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Babblers are small to medium-sized passerine (perching) birds characterized by soft, fluffy plumage, strong, stout legs, and short rounded wings. Their wings make them poor fliers, and most are largely sedentary birds. Many species, particularly those that stay close to the ground, are gray, brown, or black, while the tree-living (arboreal) species are often green, yellow, or olive. Wren-babblers grow to only 3.5 in (9 cm), while the laughing-thrushes measure up to 1 ft (30 cm).

Babblers belong to Timaliidae, a large family of approximately 230 species of passerine (perching) birds that is thought to have originated in southern Asia. Babblers are most abundant in India and the Orient, but are also found in New Guinea, the Philippines, Australia, Africa, Madagascar, Saudi Arabia, and the Near East. The only species of babbler found in the New World is the wrentit, a small, reclusive brown bird found in the chaparral country west of the Rocky Mountains from Oregon, south to Baja California.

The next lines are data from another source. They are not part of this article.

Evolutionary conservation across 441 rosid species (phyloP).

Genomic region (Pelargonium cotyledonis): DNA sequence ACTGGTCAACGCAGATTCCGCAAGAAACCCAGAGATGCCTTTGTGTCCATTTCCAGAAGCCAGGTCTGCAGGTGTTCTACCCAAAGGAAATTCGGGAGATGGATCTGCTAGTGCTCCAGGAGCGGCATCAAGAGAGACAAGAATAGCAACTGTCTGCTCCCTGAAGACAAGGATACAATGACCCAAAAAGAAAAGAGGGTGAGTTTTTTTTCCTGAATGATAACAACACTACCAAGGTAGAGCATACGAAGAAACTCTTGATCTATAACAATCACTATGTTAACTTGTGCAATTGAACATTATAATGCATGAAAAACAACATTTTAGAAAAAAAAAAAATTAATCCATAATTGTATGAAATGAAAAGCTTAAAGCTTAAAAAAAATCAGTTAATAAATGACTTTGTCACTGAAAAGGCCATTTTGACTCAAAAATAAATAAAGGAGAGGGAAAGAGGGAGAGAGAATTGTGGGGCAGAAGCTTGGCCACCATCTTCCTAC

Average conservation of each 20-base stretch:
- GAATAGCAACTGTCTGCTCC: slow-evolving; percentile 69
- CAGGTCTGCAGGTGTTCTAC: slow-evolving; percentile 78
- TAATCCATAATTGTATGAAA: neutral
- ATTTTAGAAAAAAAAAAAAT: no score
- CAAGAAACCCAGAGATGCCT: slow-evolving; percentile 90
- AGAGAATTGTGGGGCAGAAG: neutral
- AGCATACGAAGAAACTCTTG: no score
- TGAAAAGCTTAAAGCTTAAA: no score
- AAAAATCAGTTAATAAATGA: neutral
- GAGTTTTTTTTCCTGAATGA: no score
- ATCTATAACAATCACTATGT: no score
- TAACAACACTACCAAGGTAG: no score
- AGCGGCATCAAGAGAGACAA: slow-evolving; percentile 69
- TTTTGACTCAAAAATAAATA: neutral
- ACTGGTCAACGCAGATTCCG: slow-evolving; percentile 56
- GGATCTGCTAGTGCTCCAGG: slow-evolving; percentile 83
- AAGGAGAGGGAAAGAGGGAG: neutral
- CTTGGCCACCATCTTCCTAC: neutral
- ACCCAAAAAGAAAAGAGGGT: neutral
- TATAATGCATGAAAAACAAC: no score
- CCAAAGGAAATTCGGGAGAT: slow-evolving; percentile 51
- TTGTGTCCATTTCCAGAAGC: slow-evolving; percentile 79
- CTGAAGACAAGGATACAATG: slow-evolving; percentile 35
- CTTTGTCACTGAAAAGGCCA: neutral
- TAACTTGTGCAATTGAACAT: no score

Most babblers are highly social and nuzzle close to their mates and flock companions. Babblers feed primarily on insects gathered by probing and digging into the earth with their beaks; fruit and seeds round out their diet. While foraging for food, babblers keep in constant contact through the noisy chattering sounds for which they are named. The chattering pattern varies between species, some jabbering almost constantly, while others remain relatively quiet. Only members of the subfamily Turdoidini are true songbirds, and their bright plumage makes them prized as cage birds.

Most babblers build dome-shaped nests on or near the ground, while the Turdoidini songbirds typically build cup-shaped nests in trees. The bareheaded rock fowl, a most unusual babbler from Africa, defies convention by plastering its mud nest to the side of a cliff.

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